April 26, 2010 (Day 86) — Gimlet
A close friend of mine — and kind of an idol when it comes to mixology, truth be told — never used to drink water. He would drink pop. He would drink booze. But never water. When asked why, his answer was simple.
He would quote W.C. Fields.
“I never drink water. Fish f-ck in it.”
What makes me think of the quote? W.C. Fields was his generation’s gin-soaked booze hound.
Granted, that same propensity to drink is eventually what led to his eventual blackballing from Hollywood, dying alone and suffering from the DTs. But, that’s still one killer quote. Just do me a favor, and don’t follow in W.C.’s footsteps. There’s enough irresponsible drinkers out there without adding an exponential amount of them to the drinking population.
Fields was active in entertainment from the 1910s up until his death in the late 40s. The Gimlet — tonight’s drink — is first mentioned in bartending books in 1920s. So, it only seemed fitting to join Fields’ quote with this classic cocktail.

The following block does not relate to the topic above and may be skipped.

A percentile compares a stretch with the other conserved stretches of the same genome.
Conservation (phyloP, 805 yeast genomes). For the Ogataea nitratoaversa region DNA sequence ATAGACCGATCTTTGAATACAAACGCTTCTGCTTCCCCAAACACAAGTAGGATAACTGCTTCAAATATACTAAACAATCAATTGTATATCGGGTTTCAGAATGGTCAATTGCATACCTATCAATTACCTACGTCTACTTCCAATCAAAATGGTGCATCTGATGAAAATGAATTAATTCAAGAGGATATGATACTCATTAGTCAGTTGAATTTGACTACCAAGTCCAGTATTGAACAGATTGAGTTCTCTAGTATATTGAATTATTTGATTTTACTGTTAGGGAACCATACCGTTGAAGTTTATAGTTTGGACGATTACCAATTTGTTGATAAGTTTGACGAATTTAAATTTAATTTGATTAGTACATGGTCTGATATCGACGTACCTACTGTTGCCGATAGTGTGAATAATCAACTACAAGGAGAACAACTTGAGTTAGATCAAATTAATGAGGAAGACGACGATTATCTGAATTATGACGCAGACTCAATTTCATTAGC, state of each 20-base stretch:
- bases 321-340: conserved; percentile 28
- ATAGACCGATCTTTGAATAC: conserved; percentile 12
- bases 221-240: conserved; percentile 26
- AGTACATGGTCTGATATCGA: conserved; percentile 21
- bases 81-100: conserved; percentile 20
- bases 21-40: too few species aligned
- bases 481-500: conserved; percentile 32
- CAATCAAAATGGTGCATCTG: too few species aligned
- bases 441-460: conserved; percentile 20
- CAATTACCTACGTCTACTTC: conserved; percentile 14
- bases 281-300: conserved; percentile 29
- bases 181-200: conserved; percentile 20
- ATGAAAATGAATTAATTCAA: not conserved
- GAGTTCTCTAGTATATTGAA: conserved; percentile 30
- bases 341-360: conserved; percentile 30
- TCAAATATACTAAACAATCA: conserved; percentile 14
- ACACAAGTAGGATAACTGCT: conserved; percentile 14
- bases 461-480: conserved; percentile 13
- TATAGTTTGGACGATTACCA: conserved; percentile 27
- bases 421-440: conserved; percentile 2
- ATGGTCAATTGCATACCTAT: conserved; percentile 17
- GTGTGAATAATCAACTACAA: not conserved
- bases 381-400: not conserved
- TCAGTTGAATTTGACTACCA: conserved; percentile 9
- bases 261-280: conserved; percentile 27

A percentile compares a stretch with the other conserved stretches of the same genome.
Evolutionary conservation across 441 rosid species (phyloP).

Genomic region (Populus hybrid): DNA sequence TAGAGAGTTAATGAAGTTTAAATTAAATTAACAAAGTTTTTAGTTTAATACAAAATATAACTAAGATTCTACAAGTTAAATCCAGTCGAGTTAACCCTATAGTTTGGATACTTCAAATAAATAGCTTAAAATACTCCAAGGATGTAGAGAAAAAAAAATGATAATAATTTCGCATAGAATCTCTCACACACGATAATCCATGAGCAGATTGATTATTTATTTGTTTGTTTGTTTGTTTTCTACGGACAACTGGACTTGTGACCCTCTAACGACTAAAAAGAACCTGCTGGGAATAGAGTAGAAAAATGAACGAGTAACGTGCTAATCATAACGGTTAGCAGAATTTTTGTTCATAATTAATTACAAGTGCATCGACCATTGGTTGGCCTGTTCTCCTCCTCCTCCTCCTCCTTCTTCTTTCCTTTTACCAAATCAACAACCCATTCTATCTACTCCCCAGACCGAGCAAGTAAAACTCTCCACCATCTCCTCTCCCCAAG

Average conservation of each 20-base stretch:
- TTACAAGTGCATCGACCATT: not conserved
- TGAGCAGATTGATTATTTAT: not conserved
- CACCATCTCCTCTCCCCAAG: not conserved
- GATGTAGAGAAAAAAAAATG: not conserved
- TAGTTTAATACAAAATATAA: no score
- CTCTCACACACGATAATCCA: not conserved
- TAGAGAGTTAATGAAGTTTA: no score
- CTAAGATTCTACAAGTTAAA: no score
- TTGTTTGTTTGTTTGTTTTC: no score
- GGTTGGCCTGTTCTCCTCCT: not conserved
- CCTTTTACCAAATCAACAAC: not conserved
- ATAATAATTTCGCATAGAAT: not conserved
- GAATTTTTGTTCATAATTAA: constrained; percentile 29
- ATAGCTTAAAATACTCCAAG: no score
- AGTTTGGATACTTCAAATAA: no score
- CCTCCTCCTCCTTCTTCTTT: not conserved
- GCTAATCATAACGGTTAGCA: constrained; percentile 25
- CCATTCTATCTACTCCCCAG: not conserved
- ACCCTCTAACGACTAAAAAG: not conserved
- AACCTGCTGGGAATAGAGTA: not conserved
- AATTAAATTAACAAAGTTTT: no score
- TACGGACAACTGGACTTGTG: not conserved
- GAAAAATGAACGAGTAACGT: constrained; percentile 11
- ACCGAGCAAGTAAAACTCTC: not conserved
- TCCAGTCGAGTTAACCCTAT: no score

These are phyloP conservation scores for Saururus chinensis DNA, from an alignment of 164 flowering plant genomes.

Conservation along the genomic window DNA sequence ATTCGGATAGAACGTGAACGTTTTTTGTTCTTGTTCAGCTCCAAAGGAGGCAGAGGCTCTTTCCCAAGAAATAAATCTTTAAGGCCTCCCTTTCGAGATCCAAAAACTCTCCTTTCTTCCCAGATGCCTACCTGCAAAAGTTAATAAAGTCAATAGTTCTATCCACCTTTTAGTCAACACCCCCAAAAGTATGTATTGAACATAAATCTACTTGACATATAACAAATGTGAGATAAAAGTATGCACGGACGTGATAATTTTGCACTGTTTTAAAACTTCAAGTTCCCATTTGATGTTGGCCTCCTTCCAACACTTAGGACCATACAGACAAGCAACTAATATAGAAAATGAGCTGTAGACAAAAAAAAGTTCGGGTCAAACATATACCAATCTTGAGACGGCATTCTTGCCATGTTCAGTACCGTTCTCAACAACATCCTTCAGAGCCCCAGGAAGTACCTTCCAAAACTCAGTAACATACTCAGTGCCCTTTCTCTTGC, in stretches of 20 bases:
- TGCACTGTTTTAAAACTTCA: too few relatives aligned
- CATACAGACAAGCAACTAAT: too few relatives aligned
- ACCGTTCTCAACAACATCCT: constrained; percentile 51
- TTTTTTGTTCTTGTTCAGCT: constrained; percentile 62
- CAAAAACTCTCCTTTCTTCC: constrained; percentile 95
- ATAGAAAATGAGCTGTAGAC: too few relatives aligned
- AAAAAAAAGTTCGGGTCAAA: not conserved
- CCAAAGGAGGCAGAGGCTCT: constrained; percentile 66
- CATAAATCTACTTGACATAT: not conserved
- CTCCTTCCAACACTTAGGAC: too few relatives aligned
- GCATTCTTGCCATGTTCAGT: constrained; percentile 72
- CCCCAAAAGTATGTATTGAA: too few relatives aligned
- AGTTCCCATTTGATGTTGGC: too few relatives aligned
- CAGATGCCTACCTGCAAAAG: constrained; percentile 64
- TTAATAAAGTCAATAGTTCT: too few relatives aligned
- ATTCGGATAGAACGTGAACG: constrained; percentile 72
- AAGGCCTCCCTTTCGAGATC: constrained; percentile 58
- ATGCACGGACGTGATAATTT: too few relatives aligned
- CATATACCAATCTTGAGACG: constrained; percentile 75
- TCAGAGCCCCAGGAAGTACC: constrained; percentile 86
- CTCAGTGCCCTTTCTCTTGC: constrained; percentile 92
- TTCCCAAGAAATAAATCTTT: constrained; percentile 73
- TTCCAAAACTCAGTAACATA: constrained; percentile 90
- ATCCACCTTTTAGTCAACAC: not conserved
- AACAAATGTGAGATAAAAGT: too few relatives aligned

Just like any other drink, there are countless iterations of the Gimlet out there. However, in the interest of historical accuracy, the “official” recipe is as follows.
2 oz gin
1.5 oz Rose’s Lime Juice
Fill a cocktails shaker with ice, stir briskly until the outside of the shaker begins to bead. (Remember, you don’t want to shake a gin cocktail). Pour into chilled martini glass.
Rose’s Lime Juice is key to this drink. While I’m a firm believer in fresh ingredients, the recipe for the Gimlet specifically calls for Rose’s. And once you taste it, you can see why. Rose’s Lime Juice has been sweetened, and it has just enough to take the bite off of the lime juice and gin. Tonight, Jenn and I made two different versions of the Gimlet. One with Hendrick’s, the other with Tanqueray. Both were excellent, although there were definite differences in the base taste. You can taste the juniper on the Tanqueray much more. The Hendrick’s is a bit more floral, with a smooth end.